Books: The Blaze of Obscurity — 14. The House has the Edge |
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The Blaze of Obscurity — 14. The House has the Edge


But there was no point going wide if you didn’t go deep. Our Las Vegas movie was closer to the mark because I knew what I thought about gambling. Brought up within earshot of the Australian two-up schools and poker machines, I already had my underlying idea for a commentary that would hold the footage together without sounding preachy. It would have sounded preachy if I had set out to condemn the gambling as an unforgivable extravagance, an insult to the world’s poor, etc. But my own conviction was that these were the world’s poor, and were proving that if the poor had enough money they would cease to be materialist. It only sounds like a paradox. Las Vegas is high culture for people who have no other culture but kitsch. They really do think that a hotel shaped like a pyramid outranks the pyramids in Egypt because it has twenty-four-hour room service. As long as you bring your money to town, you are welcome to explain why they are wrong and why that matters. As so often in America, the amount of mental energy being put into the worthless was a marvel. The smartest man we met in Vegas was a security director in charge of the large staff watching from the ceiling of the casino in one of the biggest hotels, on the lookout for cheats. He showed us how cheating was done. Not only could he deal any card he wished from any part of the deck, he could neatly explain why the trick had taken half a lifetime to learn. He could also explain why the odds were better if you were the man in charge of security rather than the world’s most skilled cheat. I could have listened to him for hours and I knew our audience would feel the same. But we still wouldn’t have had much of a movie without the fast cars.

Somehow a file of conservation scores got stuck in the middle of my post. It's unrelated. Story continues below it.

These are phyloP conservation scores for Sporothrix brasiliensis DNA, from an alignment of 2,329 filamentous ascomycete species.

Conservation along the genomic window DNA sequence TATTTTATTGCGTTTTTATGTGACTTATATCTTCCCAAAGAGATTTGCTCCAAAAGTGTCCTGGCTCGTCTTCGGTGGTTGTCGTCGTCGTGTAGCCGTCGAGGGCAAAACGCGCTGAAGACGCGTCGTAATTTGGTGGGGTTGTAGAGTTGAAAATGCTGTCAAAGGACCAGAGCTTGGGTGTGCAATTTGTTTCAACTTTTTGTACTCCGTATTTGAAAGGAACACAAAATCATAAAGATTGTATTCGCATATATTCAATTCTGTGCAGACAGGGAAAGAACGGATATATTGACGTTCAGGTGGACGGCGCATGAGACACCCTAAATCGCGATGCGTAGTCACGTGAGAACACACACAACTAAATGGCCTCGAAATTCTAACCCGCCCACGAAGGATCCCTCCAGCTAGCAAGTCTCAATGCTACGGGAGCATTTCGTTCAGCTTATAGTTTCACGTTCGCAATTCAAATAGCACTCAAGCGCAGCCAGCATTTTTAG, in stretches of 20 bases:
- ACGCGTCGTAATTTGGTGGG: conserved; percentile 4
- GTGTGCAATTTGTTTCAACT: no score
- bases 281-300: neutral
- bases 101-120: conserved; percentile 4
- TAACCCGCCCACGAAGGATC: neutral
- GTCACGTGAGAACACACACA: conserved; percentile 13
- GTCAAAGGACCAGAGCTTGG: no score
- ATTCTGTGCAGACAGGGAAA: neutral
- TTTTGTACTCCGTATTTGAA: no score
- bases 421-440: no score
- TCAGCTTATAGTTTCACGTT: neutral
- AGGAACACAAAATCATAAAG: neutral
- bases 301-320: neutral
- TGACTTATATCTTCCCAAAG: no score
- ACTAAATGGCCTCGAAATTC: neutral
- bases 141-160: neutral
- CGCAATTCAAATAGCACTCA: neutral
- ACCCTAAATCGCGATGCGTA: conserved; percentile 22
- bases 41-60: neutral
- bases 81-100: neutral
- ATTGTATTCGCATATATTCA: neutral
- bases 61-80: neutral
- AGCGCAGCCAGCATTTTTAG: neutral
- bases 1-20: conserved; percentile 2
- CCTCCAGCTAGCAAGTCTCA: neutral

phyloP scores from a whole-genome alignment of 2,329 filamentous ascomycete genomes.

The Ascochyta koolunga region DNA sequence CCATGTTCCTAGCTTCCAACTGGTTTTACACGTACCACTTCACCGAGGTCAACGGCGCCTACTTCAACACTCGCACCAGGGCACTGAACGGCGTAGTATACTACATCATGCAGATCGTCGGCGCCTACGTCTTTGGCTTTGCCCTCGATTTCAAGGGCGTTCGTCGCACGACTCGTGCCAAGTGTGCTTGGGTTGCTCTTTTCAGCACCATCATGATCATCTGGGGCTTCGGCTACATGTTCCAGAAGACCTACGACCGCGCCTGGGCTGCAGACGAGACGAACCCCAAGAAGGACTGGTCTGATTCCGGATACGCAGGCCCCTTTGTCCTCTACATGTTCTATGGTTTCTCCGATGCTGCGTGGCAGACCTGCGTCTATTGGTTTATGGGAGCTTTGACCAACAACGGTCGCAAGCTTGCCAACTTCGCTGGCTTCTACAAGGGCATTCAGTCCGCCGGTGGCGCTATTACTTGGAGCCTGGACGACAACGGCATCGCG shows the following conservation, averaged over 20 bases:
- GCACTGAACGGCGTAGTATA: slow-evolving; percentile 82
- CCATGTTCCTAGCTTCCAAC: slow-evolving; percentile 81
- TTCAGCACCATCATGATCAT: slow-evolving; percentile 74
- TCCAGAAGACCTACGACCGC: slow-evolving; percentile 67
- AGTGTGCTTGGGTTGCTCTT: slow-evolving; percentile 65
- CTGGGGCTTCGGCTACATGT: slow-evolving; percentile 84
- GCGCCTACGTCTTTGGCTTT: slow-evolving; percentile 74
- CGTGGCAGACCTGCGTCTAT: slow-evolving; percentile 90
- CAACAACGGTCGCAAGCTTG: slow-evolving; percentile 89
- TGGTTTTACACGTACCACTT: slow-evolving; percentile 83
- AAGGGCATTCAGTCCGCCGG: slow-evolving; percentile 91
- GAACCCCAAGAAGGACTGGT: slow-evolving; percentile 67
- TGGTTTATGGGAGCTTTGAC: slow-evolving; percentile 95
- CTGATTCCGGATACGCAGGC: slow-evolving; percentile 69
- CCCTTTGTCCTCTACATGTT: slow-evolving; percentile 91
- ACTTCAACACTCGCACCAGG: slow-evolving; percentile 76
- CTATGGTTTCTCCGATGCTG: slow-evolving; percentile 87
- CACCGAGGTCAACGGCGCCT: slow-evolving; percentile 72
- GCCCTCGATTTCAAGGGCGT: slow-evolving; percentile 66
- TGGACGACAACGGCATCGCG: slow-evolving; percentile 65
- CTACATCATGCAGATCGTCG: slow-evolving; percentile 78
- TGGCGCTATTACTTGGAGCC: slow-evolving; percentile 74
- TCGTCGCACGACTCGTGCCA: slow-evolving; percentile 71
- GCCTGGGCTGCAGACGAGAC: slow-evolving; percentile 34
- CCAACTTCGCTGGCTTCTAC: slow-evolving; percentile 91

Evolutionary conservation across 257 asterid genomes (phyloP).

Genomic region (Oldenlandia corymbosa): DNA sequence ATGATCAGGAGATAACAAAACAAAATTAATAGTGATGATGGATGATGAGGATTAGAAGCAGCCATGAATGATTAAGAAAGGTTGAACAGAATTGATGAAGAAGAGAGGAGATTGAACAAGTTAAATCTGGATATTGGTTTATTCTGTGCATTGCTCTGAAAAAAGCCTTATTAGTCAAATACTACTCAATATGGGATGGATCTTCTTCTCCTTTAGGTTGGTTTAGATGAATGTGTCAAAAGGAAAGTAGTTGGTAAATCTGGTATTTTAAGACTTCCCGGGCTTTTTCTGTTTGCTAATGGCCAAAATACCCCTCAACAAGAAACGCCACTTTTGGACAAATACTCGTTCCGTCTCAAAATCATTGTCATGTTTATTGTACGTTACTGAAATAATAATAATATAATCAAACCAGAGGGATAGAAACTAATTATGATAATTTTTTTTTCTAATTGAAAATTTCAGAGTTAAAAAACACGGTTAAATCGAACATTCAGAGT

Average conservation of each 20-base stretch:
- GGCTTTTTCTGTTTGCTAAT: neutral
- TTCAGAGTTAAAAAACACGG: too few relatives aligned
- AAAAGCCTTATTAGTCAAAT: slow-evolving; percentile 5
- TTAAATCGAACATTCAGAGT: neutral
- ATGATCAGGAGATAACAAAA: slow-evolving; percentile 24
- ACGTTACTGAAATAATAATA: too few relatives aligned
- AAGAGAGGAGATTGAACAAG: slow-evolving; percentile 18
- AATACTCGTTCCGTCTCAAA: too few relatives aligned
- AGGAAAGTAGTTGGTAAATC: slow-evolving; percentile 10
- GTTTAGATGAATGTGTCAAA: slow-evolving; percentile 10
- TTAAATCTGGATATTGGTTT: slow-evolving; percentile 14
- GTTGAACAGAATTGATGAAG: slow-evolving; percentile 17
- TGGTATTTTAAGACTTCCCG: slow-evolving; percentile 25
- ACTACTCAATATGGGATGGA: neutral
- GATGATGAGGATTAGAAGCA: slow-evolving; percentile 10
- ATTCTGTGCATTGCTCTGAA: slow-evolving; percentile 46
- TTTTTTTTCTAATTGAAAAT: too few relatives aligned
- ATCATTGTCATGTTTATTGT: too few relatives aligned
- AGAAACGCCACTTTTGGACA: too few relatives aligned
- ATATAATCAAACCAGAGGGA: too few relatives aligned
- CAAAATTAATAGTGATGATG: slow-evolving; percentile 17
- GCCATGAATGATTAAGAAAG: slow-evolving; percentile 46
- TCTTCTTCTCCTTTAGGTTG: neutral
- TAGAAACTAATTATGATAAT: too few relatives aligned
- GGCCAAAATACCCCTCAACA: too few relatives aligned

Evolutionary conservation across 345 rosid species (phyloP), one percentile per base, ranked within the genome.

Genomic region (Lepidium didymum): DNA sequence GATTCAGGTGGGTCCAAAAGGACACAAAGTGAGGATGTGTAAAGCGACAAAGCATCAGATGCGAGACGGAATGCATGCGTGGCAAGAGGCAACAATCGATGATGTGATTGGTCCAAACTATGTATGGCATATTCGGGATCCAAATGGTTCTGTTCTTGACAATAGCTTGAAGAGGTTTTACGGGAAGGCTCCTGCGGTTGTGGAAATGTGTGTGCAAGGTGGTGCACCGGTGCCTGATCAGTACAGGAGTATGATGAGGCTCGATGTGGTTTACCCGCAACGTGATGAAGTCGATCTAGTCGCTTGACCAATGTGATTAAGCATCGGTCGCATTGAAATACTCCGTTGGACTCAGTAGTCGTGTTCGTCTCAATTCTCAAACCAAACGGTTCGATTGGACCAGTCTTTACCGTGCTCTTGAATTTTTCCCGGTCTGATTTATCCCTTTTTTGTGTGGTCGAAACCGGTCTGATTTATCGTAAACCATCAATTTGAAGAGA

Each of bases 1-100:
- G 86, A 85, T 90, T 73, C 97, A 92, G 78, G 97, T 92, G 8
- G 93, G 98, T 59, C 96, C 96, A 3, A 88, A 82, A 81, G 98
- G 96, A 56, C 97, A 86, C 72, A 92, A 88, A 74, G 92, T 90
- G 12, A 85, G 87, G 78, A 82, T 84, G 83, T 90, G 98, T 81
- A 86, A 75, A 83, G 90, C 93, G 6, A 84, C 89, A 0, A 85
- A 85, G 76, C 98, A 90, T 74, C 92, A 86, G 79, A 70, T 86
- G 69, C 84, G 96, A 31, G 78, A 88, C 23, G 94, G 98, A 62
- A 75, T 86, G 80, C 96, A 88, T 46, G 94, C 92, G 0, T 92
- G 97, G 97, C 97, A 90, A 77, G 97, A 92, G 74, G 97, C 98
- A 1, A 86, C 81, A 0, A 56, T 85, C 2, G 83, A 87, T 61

Louisville had taught us a lesson. It helped if you could pin the visit to an event. There was nothing else in Louisville except the pageant so the stratagem had been compulsory, but even in the big cities there was a risk of disappearing in several different directions if there wasn’t a central happening. So we had timed the Vegas trip to coincide with one of those rare American flirtations with Formula One motor racing. The Americans are never going to get the point of F1 because the cars rarely race beside each other, so where’s the race? This is a question that only a petrol-head can answer. That year, however, the managers of Caesar’s Palace Hotel in Las Vegas played host to a Grand Prix on a track laid out in the hotel’s car park. If that space seems insufficient at first thought, remember that an American hotel’s car park is usually a hundred times the area that the hotel itself stands on, because even though the people who have checked into the hotel don’t mind being arranged vertically, they prefer it if the cars they arrived in are arranged horizontally. Many acres of tarmac were available for concrete boundary walls to be laid down in the requisite pattern, and the whole occasion was done due honour, with nothing skipped. Caesar’s Palace, after all, had a distinguished association with motor sport. It was in the forecourt of Caesar’s Palace, in the long driveway leading up to and away from the porte cochère, that the great Evel Knievel had jumped the fountain on his motorcycle. Or rather, he had failed to jump the fountain, descending at the wrong angle and breaking, yet again, bones that had already been broken many times, and were held together with metal pins. At Caesar’s Palace he broke the pins.